Food. Shelter. Love. And…games?
Though playtime may not pop to mind when you list the essentials for family happiness, it’s one of the best things you can share with your partner or kids.
“It connects family members to each other,” says marriage and family therapist Marie Hartwell-Walker, Ed.D. She recommends playing games of all kinds together, from Parcheesi to Ping-Pong, Tiddlywinks to Tag. “It teaches sportsmanship. It teaches vocabulary and communication, all those social skills—take your turn, be patient with a younger one, have a little respect for the older ones.”
The Benefits of Playing
Games may even make kids more resilient. “It’s easier to face life’s setbacks if you’ve seen Mom shrug it off when she flubs a Frisbee toss, or Dad laugh when his golf ball lands in the water,” Marie says.
Of course, in this time of togetherness, there’s no better time to get out and spend time playing together.
Another key to playing more? Put regular game nights on your calendar. “Institutionalizing anything makes sure it happens,” Marie says. What games are right for your family? “The main thing I would stress is that they need to be age appropriate to the child, not the adult—and as the child grows, you should introduce more games that require the kid to stretch.”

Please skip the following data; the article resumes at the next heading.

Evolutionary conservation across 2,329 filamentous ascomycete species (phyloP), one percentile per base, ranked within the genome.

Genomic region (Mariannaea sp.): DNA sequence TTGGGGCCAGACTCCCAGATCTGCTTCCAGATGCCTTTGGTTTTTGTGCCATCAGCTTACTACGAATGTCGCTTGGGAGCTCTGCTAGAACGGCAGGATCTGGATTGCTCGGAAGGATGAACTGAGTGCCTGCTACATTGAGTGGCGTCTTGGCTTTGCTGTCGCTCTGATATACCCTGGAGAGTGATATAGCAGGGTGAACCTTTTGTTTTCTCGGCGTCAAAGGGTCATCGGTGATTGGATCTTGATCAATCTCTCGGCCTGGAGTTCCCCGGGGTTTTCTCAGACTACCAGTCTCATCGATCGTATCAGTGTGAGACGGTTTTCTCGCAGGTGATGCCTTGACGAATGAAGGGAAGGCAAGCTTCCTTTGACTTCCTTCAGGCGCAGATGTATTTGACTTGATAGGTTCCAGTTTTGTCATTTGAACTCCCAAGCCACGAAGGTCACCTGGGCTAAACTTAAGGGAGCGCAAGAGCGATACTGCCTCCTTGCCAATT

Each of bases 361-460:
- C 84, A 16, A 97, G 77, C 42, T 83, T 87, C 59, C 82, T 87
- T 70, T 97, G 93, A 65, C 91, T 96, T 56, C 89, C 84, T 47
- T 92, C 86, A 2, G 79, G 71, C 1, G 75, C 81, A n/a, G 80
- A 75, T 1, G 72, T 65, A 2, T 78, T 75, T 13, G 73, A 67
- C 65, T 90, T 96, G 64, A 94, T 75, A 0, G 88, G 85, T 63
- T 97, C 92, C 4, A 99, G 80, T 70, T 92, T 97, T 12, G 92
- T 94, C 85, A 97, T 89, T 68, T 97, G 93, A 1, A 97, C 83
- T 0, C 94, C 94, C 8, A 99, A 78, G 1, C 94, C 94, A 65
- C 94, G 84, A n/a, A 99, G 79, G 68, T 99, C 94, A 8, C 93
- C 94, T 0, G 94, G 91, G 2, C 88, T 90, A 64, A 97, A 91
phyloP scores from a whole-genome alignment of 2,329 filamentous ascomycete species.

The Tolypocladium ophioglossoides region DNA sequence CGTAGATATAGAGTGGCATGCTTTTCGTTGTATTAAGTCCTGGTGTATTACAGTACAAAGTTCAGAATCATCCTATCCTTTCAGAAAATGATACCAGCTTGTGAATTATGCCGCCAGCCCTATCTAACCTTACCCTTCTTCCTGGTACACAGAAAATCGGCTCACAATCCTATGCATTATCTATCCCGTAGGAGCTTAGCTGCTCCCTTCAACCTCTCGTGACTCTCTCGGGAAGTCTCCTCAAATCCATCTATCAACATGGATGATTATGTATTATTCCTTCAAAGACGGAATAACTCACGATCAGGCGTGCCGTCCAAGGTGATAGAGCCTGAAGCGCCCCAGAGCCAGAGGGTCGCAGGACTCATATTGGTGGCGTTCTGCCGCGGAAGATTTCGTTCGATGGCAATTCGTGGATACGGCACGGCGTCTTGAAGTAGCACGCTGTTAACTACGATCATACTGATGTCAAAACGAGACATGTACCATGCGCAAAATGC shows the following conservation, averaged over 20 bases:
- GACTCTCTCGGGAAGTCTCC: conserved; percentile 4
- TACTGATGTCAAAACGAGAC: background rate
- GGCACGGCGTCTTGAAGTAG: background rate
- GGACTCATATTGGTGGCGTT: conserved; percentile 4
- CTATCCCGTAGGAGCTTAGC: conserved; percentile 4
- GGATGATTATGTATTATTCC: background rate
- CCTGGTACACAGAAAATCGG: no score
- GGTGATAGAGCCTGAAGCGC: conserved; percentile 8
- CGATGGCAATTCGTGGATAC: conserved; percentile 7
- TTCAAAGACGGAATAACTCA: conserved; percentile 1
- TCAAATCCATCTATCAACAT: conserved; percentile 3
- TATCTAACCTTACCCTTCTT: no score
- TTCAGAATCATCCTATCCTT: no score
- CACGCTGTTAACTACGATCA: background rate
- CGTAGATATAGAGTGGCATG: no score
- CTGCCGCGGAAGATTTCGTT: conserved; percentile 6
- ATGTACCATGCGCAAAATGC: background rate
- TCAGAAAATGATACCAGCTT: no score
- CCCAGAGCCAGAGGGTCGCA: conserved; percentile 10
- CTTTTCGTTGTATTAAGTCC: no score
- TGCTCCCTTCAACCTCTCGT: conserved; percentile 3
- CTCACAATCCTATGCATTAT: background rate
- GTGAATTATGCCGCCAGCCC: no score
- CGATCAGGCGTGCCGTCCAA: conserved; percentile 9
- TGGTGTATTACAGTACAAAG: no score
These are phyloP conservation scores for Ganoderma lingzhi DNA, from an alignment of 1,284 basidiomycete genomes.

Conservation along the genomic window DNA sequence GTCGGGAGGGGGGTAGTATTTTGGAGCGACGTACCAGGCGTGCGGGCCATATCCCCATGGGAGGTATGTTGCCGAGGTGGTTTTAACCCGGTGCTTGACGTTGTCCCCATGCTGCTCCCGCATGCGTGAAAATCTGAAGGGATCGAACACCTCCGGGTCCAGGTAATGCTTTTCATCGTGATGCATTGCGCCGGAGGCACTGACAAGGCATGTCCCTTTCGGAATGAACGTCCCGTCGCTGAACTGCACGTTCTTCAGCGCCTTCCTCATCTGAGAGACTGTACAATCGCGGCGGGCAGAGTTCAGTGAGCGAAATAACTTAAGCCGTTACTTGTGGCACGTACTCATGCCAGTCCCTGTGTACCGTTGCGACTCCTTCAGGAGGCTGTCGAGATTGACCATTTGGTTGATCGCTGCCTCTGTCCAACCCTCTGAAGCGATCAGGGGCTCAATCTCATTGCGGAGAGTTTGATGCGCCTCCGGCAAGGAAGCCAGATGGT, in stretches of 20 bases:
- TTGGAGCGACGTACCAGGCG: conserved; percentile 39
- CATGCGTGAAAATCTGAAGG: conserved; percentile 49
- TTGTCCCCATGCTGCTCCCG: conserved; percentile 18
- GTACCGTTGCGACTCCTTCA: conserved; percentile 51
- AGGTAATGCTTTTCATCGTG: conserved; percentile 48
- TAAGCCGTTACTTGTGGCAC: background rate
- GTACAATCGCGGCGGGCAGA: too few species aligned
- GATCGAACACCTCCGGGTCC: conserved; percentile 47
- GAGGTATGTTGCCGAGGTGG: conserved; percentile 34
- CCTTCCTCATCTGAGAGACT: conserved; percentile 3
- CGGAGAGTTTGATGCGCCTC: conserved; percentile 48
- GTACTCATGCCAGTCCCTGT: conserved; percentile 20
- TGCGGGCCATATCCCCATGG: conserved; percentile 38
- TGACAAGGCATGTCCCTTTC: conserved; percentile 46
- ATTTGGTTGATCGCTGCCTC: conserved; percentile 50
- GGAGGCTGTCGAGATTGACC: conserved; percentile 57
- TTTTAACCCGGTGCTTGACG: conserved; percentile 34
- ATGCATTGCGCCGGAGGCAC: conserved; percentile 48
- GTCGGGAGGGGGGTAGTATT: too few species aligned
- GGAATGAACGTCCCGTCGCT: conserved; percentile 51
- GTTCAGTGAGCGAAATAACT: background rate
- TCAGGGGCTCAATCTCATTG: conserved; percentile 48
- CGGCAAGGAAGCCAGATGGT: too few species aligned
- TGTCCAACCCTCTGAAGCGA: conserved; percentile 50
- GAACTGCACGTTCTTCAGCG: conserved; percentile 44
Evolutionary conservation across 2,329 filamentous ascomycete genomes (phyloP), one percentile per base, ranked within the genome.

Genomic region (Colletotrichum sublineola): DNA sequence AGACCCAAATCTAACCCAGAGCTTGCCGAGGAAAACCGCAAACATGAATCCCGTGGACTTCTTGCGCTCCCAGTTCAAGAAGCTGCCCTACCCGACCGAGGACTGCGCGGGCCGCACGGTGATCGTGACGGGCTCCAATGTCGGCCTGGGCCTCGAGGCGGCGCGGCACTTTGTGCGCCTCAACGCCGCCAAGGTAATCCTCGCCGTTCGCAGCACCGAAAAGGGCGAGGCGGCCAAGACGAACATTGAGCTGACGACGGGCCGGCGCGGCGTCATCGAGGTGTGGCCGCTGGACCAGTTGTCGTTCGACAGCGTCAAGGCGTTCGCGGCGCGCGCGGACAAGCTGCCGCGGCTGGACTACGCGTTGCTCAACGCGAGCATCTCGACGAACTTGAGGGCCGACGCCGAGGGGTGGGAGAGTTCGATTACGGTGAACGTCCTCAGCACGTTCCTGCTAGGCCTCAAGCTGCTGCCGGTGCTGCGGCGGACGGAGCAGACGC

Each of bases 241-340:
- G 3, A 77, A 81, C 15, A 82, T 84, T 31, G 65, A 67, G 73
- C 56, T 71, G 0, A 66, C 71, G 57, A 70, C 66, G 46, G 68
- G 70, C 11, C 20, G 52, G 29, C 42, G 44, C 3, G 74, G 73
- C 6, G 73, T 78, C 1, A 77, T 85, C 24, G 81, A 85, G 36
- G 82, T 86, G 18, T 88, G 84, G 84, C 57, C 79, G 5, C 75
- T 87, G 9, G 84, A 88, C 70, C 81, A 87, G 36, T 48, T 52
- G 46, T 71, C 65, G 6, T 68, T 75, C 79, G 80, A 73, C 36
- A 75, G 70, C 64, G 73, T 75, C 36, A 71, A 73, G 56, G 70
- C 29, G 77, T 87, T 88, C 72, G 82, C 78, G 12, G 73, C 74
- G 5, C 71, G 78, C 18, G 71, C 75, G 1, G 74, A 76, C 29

Often the best games are spur-of-the-moment, improvisational games, such as where you play characters (spies, advice experts) over dinner or at the supermarket; spoken word games that involve rhymes or synonyms; even cleanup games (two points each time you toss a pair of undies in the hamper!).
In the end, it’s play itself, more than any specific game, that matters. “It’s the fact that this is family time,” Marie says. Memories of family games “will last through your children’s lives. These are the ties that bind.”
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